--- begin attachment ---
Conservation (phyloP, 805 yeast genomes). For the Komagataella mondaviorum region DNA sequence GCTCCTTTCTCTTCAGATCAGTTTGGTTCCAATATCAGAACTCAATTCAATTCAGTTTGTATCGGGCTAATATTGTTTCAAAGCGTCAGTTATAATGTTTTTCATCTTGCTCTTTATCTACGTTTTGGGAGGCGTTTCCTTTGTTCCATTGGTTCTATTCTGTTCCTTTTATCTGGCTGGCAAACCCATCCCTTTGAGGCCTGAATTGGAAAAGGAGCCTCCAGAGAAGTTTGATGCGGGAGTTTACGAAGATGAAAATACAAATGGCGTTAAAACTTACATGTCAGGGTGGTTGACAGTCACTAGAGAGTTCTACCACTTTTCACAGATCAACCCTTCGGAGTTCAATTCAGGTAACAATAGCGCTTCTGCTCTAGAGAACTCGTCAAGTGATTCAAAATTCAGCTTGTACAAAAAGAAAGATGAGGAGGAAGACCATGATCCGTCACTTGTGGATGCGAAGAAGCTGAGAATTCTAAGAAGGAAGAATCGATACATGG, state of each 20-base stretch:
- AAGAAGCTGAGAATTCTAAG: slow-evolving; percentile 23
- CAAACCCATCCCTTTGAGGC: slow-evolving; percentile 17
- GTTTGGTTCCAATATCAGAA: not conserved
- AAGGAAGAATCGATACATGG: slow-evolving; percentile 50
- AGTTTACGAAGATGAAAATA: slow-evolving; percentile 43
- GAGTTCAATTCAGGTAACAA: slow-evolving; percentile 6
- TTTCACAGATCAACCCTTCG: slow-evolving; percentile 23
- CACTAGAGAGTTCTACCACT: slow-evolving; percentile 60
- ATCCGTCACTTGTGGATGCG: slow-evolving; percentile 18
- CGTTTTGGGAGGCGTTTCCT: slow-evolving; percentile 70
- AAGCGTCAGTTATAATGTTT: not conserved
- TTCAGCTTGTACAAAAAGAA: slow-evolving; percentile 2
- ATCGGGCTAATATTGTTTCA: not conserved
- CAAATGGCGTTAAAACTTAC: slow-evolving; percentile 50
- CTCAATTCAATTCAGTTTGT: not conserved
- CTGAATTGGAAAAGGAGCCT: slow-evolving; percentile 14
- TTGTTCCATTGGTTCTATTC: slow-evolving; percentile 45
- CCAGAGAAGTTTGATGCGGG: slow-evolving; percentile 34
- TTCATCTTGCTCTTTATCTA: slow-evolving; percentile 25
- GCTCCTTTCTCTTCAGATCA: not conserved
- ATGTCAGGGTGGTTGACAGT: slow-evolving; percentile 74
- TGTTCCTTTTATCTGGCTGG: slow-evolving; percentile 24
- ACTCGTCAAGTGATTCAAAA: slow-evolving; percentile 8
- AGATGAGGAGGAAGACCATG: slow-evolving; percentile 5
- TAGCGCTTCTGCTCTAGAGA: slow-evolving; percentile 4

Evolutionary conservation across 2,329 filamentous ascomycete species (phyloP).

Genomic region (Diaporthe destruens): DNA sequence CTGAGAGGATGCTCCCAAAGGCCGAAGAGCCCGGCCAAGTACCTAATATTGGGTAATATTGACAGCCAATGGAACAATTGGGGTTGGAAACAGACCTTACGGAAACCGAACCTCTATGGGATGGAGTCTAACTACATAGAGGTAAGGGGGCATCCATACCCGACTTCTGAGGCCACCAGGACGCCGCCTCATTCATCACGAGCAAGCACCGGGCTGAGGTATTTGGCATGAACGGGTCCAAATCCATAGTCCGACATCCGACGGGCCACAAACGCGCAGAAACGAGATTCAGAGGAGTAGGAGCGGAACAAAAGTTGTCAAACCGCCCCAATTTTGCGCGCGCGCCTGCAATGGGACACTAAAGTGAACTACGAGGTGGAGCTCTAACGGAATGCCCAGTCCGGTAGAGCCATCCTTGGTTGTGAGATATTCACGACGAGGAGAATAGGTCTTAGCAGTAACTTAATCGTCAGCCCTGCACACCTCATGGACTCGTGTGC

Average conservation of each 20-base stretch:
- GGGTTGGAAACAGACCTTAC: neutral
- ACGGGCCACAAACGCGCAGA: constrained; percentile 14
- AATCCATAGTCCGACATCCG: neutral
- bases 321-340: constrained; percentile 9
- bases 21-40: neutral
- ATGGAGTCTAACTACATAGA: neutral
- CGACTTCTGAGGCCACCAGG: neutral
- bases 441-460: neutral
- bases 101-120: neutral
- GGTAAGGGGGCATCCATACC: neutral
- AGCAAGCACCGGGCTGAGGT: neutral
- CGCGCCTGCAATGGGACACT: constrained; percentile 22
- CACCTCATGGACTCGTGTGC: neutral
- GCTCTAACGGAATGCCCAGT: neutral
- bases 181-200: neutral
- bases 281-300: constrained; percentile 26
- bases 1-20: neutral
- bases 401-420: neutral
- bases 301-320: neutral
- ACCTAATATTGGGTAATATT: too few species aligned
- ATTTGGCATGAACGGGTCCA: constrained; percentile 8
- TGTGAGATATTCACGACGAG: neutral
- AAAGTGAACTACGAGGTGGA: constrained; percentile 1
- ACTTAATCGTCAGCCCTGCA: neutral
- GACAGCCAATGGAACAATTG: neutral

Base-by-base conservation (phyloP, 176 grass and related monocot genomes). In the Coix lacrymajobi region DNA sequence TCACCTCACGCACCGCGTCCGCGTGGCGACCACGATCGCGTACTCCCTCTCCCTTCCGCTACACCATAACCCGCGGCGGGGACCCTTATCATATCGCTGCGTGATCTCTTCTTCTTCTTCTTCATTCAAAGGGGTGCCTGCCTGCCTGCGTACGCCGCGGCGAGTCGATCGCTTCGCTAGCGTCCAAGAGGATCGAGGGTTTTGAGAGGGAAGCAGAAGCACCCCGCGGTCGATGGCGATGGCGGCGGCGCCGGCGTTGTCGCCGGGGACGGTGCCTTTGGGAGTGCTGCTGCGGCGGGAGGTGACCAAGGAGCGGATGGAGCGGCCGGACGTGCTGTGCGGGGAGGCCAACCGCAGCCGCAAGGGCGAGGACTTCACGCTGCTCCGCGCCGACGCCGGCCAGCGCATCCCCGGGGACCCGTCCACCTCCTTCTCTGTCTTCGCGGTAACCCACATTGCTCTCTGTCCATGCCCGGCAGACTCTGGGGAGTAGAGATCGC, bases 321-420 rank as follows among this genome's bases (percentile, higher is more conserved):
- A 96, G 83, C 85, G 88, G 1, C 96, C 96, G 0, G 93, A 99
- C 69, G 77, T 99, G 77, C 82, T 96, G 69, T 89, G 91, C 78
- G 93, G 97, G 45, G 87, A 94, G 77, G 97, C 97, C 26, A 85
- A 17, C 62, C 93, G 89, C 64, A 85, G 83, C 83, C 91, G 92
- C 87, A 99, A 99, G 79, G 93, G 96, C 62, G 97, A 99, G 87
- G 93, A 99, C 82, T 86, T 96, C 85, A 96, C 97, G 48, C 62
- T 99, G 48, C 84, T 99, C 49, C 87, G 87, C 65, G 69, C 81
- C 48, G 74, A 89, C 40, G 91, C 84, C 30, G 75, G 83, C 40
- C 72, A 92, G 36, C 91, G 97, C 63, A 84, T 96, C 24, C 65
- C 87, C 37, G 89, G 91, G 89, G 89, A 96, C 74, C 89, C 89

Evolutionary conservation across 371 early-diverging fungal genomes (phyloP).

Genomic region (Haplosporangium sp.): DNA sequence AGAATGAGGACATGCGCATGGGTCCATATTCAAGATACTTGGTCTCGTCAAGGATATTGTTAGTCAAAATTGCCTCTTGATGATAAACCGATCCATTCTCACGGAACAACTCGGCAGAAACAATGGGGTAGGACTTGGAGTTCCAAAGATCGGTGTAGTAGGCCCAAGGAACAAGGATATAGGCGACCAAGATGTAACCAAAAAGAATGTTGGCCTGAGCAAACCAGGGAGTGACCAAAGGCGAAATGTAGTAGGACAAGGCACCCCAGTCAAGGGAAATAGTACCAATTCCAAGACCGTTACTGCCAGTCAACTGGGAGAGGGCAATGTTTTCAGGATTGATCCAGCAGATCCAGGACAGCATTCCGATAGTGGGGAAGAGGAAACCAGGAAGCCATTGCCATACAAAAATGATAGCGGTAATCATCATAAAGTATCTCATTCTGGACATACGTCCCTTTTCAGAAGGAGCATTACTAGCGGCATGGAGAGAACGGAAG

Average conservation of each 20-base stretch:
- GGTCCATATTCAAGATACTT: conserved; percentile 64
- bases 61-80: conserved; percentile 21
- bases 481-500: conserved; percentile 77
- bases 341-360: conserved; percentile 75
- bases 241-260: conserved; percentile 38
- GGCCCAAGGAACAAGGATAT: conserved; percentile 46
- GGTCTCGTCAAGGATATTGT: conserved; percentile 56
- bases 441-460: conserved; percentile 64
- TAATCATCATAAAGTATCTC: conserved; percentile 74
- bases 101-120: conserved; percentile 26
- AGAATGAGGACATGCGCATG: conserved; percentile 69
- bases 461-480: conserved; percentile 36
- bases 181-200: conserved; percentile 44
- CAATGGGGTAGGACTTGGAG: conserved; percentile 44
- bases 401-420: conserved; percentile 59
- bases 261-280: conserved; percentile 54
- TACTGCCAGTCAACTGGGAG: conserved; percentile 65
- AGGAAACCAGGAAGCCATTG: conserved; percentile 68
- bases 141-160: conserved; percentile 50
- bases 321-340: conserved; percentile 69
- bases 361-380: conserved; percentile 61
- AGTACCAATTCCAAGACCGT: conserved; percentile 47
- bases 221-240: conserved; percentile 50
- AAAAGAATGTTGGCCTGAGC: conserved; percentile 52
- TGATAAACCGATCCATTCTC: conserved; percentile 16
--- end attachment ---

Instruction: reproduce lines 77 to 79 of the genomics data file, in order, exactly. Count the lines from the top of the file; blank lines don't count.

- TAATCATCATAAAGTATCTC: conserved; percentile 74
- bases 101-120: conserved; percentile 26
- AGAATGAGGACATGCGCATG: conserved; percentile 69